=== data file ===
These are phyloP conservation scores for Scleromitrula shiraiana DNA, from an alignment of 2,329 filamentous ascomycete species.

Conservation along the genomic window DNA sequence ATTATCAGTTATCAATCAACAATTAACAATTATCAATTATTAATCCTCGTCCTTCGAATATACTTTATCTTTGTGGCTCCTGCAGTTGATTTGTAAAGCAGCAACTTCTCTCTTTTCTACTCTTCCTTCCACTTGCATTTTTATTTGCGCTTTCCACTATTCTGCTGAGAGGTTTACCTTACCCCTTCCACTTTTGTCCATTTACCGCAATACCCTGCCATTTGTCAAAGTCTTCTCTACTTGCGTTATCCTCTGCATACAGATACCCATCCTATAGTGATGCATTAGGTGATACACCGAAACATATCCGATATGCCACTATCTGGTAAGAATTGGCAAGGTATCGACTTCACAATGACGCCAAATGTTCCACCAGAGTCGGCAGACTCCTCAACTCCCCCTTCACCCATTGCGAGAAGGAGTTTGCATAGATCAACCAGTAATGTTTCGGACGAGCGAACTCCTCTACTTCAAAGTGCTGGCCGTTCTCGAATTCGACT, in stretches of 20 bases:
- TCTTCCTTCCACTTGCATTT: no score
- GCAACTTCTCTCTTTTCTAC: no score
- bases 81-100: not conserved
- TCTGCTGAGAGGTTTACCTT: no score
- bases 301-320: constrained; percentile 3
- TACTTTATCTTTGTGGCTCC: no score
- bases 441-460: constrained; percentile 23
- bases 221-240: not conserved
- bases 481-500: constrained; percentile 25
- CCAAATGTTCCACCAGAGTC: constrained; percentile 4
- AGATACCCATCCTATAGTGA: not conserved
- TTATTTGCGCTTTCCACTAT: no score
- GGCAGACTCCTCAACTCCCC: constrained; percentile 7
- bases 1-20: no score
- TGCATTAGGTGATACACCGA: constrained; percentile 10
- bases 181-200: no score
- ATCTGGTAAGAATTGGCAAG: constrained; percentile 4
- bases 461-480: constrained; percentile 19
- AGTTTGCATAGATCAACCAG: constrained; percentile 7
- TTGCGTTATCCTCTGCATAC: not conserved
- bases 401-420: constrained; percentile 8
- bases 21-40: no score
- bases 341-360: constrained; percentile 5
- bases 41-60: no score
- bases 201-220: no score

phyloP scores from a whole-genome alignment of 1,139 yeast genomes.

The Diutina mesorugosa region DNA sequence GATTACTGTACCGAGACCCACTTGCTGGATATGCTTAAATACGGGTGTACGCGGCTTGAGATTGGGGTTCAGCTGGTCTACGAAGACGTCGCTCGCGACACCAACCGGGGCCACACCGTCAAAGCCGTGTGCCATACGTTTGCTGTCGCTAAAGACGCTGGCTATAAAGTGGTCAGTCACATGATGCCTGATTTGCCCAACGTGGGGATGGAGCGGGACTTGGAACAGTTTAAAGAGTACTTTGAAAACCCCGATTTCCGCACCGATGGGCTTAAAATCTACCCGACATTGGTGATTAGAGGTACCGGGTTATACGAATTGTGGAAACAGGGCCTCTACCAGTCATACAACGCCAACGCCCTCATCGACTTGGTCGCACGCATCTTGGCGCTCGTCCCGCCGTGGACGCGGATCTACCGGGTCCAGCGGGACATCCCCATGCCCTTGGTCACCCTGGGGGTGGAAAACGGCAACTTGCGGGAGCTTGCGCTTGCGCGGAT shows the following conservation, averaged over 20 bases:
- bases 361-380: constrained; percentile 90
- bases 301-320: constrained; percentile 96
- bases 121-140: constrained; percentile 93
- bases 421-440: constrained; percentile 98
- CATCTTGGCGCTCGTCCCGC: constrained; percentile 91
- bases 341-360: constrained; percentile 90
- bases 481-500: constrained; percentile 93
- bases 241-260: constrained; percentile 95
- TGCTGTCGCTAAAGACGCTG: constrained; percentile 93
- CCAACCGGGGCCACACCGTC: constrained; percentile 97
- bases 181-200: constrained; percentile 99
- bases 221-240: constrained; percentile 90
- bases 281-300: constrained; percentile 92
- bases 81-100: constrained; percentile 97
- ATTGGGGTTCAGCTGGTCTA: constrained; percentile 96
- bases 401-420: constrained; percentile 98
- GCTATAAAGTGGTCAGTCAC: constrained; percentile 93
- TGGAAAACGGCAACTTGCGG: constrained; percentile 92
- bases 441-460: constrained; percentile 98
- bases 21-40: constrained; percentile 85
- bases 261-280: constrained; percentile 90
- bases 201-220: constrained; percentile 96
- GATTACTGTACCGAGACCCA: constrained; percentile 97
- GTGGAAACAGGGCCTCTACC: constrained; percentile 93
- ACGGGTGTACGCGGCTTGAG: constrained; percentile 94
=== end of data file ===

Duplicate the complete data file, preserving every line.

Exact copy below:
These are phyloP conservation scores for Scleromitrula shiraiana DNA, from an alignment of 2,329 filamentous ascomycete species.

Conservation along the genomic window DNA sequence ATTATCAGTTATCAATCAACAATTAACAATTATCAATTATTAATCCTCGTCCTTCGAATATACTTTATCTTTGTGGCTCCTGCAGTTGATTTGTAAAGCAGCAACTTCTCTCTTTTCTACTCTTCCTTCCACTTGCATTTTTATTTGCGCTTTCCACTATTCTGCTGAGAGGTTTACCTTACCCCTTCCACTTTTGTCCATTTACCGCAATACCCTGCCATTTGTCAAAGTCTTCTCTACTTGCGTTATCCTCTGCATACAGATACCCATCCTATAGTGATGCATTAGGTGATACACCGAAACATATCCGATATGCCACTATCTGGTAAGAATTGGCAAGGTATCGACTTCACAATGACGCCAAATGTTCCACCAGAGTCGGCAGACTCCTCAACTCCCCCTTCACCCATTGCGAGAAGGAGTTTGCATAGATCAACCAGTAATGTTTCGGACGAGCGAACTCCTCTACTTCAAAGTGCTGGCCGTTCTCGAATTCGACT, in stretches of 20 bases:
- TCTTCCTTCCACTTGCATTT: no score
- GCAACTTCTCTCTTTTCTAC: no score
- bases 81-100: not conserved
- TCTGCTGAGAGGTTTACCTT: no score
- bases 301-320: constrained; percentile 3
- TACTTTATCTTTGTGGCTCC: no score
- bases 441-460: constrained; percentile 23
- bases 221-240: not conserved
- bases 481-500: constrained; percentile 25
- CCAAATGTTCCACCAGAGTC: constrained; percentile 4
- AGATACCCATCCTATAGTGA: not conserved
- TTATTTGCGCTTTCCACTAT: no score
- GGCAGACTCCTCAACTCCCC: constrained; percentile 7
- bases 1-20: no score
- TGCATTAGGTGATACACCGA: constrained; percentile 10
- bases 181-200: no score
- ATCTGGTAAGAATTGGCAAG: constrained; percentile 4
- bases 461-480: constrained; percentile 19
- AGTTTGCATAGATCAACCAG: constrained; percentile 7
- TTGCGTTATCCTCTGCATAC: not conserved
- bases 401-420: constrained; percentile 8
- bases 21-40: no score
- bases 341-360: constrained; percentile 5
- bases 41-60: no score
- bases 201-220: no score

phyloP scores from a whole-genome alignment of 1,139 yeast genomes.

The Diutina mesorugosa region DNA sequence GATTACTGTACCGAGACCCACTTGCTGGATATGCTTAAATACGGGTGTACGCGGCTTGAGATTGGGGTTCAGCTGGTCTACGAAGACGTCGCTCGCGACACCAACCGGGGCCACACCGTCAAAGCCGTGTGCCATACGTTTGCTGTCGCTAAAGACGCTGGCTATAAAGTGGTCAGTCACATGATGCCTGATTTGCCCAACGTGGGGATGGAGCGGGACTTGGAACAGTTTAAAGAGTACTTTGAAAACCCCGATTTCCGCACCGATGGGCTTAAAATCTACCCGACATTGGTGATTAGAGGTACCGGGTTATACGAATTGTGGAAACAGGGCCTCTACCAGTCATACAACGCCAACGCCCTCATCGACTTGGTCGCACGCATCTTGGCGCTCGTCCCGCCGTGGACGCGGATCTACCGGGTCCAGCGGGACATCCCCATGCCCTTGGTCACCCTGGGGGTGGAAAACGGCAACTTGCGGGAGCTTGCGCTTGCGCGGAT shows the following conservation, averaged over 20 bases:
- bases 361-380: constrained; percentile 90
- bases 301-320: constrained; percentile 96
- bases 121-140: constrained; percentile 93
- bases 421-440: constrained; percentile 98
- CATCTTGGCGCTCGTCCCGC: constrained; percentile 91
- bases 341-360: constrained; percentile 90
- bases 481-500: constrained; percentile 93
- bases 241-260: constrained; percentile 95
- TGCTGTCGCTAAAGACGCTG: constrained; percentile 93
- CCAACCGGGGCCACACCGTC: constrained; percentile 97
- bases 181-200: constrained; percentile 99
- bases 221-240: constrained; percentile 90
- bases 281-300: constrained; percentile 92
- bases 81-100: constrained; percentile 97
- ATTGGGGTTCAGCTGGTCTA: constrained; percentile 96
- bases 401-420: constrained; percentile 98
- GCTATAAAGTGGTCAGTCAC: constrained; percentile 93
- TGGAAAACGGCAACTTGCGG: constrained; percentile 92
- bases 441-460: constrained; percentile 98
- bases 21-40: constrained; percentile 85
- bases 261-280: constrained; percentile 90
- bases 201-220: constrained; percentile 96
- GATTACTGTACCGAGACCCA: constrained; percentile 97
- GTGGAAACAGGGCCTCTACC: constrained; percentile 93
- ACGGGTGTACGCGGCTTGAG: constrained; percentile 94